September 1, 1994~
"Molly is really struggling with control. She wants to have the higher hand with me and Dave and I'm not quite sure what to do."

"She has a wonderful quality about her (one of many) that she always wants everyone to be happy. If one of us or her friends is sad she insists and persists with her mother-like comforting. Molly is a very emotional, sensitive, caring, and generous little girl. She's one of a kind."


September 14, 1995~
"Molly is so good to both Stephie and Nicholas. She has such a loving nature and being sweet, gentle, and caring comes so naturally to her."


December 17, 1995~
"[Molly's] getting so independent, going to friend's houses to play without me and walking up to the school by herself. She's really growing up."


November 17, 1996~
"Molly continues to have the special quality in her that makes her be kind and accepting of just about everyone. I still marvel about this and how mature a quality this is to have mastered at such a young age. I love everything about my Molly. She's as sweet, kind, and lovable as they come. She has a great memory and understands concepts and stories the first time she sees or hears them. I wonder what she'll be when she grows up."

"I am so lucky to have my three angels. They make my life whole and complete. I would be so empty without them and my life very lonely. Thank you God for these special treasures in my life, they are a true blessing."


February 16, 1997~
"Molly just turned 6 and is very proud. She continues to do well in school. Her 'thing' now is to walk around reciting math addition and subtraction problems. It's quite impressive for her age. She's getting so tall and weighs just over 45 pounds!"


May 22, 1998~
"Molly continues to stay busy with Brownies and Student Council. The bowling field trip and pizza party with the Brownie troop was fun and we have the overnight at the Girl Scout office coming up on June 5th. The kids on Student Council were all taken on a special end of the year trip to a Brewer game yesterday. Molly had a blast and came home with a big smile on her face. I'm sure the cotton candy and popcorn helped."


I will be forever grateful for this amazing little journal.

Thursday, June 9, 2011

Thunderstorms and Memories

Could not stop thinking about writing while sitting on my front porch last night waiting for my friend to come pick me up to get gelato. My friend group puts together last-minute plans constantly and more often than not they involve food, coffee of some kind, motion pictures, and a movie.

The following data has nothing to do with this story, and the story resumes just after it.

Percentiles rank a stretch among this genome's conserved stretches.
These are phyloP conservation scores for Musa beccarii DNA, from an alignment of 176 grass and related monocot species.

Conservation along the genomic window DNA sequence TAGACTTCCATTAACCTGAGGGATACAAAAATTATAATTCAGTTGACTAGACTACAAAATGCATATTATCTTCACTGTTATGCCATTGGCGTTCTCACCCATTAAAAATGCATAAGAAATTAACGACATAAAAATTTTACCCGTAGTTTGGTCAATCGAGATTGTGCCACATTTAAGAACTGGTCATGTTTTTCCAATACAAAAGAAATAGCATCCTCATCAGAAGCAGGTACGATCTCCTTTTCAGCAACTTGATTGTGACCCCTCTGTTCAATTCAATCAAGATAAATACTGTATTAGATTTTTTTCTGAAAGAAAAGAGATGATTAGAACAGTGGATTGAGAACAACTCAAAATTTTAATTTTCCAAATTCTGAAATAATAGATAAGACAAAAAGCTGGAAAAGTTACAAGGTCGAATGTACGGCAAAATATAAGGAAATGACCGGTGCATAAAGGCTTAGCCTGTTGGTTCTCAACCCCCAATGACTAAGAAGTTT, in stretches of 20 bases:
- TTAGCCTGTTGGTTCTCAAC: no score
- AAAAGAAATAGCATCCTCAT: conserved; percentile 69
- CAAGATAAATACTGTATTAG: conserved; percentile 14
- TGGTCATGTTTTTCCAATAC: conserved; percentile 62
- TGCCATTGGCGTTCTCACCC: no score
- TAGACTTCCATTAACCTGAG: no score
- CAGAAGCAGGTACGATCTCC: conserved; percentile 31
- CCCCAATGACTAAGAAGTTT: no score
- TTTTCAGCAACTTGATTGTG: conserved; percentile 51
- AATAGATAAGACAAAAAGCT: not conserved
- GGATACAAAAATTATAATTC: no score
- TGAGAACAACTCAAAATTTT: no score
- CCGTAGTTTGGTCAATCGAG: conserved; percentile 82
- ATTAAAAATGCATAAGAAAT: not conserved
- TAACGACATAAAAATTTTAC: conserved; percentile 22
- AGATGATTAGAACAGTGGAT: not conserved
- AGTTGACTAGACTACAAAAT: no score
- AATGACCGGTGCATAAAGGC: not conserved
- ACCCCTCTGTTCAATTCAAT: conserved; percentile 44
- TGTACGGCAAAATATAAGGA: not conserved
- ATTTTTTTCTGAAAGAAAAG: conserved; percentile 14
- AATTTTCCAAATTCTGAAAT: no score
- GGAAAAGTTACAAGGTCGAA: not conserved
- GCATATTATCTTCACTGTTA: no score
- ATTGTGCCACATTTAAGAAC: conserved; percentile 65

All day yesterday it was supposed to rain and you could tell if you looked outside that the clouds were getting ready for something big. The rain held off until the night, but thunder and lightning was crashing round me on my front stoop and in the car on the way out to our friend's house.

There's something fantastic about Wisconsin storms that I haven't experienced anywhere else. Everything about them reminds me of my childhood, the good parts I mean. When I sit outside and reach out my hand and can grab the moisture out of the air, a rush runs through my body. It's this knowledge that the yellowish-gray sky that's hanging so low will rip open and pour on you at any moment. The rustling of the leaves on the tall trees, first couple droplets of water hitting me smack dab in the eye, that initial flash of lightning that makes me jump a bit and the crack of thunder that rumbles all the way into my chest...there's nothing better.

It scares me and thrills me, as so much I do does: climbing trees, writing, traveling with a backpack and a few euros, living in a different country for five months, driving in the snow and ice, sitting on my roof on summer nights, falling in love, writing papers hours before the deadline.

Which brings me to the second part of this post: memories. I'm not talking about my flashbacks, but memories instead. I did have a flashback recently on the metro in Vienna about Alexia*, but I haven't mentioned it yet because it's significance still puzzles me. It wasn't a negative or confusing one, but clear and simple, just a random spring or summer day sitting in her room watching her play video games.

I can tell a flashback though from a random memory, because they're always caused by triggers and this one was an apple juice box which I stupidly got at the train station. My hands tremble, I feel a cold sweat cover me from head to toe, and I'm overcome with the immediate need to flee. Everything is so fresh and real from the smells to the feeling of the comforter to the noises on the TV.

Regardless, I did have some memories the other day while looking through old pictures my sister and I found in our basement. I thought I had thrown away all photos of Alexia years ago, but it seems I missed four.